In an industry filled with individuals that are passionate about what they do, no one wears their passion on their sleeve as much as Brienne Rentz.
I first came across “Brie” in 2005 when she was a student in high school and a BIG fan of Scott Sharp. I took notice of her passion and photos of her “fantlers” on an online racing forum (TrackForum.com). I reached out to her to, in a way, brag that I, at one time, actually worked with Scott Sharp (I was an intern at Kelley Racing for the 2003 Indy 500). We became fast friends.
While working at Panther Racing, later in 2005, I needed to hire someone to do an insane amount of data entry, and without thinking twice, I reached out to Brie knowing that she would jump at the opportunity to have anything to do with racing. She did a good job, and over the years, we stayed in touch.
In the summer of 2008, while I was working at Dreyer and Reinbold Racing, we needed to hire an intern to do the following: assist our marketing department, assist myself with the PR department, and, most importantly, have someone act as our race shop’s receptionist. While at the time she was tied up with another internship, she again jumped at the opportunity to be involved in racing.
From that point on, as they say, the rest is history. As of this writing, she is now in her 10th season of working in the racing industry. Many around me wondered why I hired “that super fan,” but her passion speaks for itself. Working in the racing industry involves long hours, a lot of travel, and a dichotomy of emotions from the highest of highs to the absolute lowest of lows. One must be highly passionate to undergo these abnormal working conditions and stresses involved.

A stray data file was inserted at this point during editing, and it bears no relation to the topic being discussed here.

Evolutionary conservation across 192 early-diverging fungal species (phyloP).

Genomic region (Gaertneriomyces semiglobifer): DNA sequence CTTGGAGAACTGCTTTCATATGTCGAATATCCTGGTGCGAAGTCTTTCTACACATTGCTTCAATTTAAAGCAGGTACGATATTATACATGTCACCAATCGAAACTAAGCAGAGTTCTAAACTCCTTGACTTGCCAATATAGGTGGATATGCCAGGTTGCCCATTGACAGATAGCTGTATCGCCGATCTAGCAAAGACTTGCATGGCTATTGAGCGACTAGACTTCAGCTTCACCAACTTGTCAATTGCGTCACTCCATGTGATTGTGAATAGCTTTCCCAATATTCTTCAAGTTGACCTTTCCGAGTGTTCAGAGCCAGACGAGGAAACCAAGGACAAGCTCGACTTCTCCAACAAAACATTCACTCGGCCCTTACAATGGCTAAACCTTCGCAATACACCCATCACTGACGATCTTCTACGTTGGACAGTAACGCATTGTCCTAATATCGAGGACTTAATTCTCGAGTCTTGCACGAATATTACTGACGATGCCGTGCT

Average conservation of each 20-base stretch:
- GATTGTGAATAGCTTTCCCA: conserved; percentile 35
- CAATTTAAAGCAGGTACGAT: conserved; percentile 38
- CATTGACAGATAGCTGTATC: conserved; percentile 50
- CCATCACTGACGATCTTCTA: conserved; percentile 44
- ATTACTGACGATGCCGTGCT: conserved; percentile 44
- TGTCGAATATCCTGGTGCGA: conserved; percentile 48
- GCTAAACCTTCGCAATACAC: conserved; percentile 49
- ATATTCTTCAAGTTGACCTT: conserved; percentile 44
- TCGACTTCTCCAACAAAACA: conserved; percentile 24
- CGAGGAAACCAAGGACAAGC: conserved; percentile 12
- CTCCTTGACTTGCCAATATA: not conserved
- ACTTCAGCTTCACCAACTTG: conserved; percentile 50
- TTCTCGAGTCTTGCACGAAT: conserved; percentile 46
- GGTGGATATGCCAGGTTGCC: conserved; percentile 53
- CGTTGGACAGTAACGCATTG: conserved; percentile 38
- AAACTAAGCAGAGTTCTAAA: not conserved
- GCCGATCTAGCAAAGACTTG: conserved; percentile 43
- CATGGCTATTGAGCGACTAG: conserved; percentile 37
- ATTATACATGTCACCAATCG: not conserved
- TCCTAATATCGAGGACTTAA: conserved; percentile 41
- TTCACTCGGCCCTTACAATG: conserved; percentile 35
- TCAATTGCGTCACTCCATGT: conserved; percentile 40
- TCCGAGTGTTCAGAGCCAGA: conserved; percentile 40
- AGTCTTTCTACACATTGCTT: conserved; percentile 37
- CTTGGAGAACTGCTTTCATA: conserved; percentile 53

More importantly, she’s turned on the professionalism necessary to do the jobs she’s been hired to do (as evidenced by her several week hesitation to “release” her old “fantler” pictures to the public). From Dreyer and Reinbold Racing, she was hired to work with Sarah Fisher Hartman Racing, and then, she landed the job she currently holds at Ed Carpenter Racing.
In the video above, you’ll hear her story, along with wonderful praise from her boss, Ed Carpenter, and of course, a little ribbing about her “fantlers.”
I’ve told her that if I had one regret looking back on my own career in the racing industry, it was not taking the time to enjoy that time as I should have being a “super fan” myself growing up. As long as you can show the appropriate professionalism when necessary, then it’s okay to every so often to let that inner “super fan” out.
Never stop being a fan!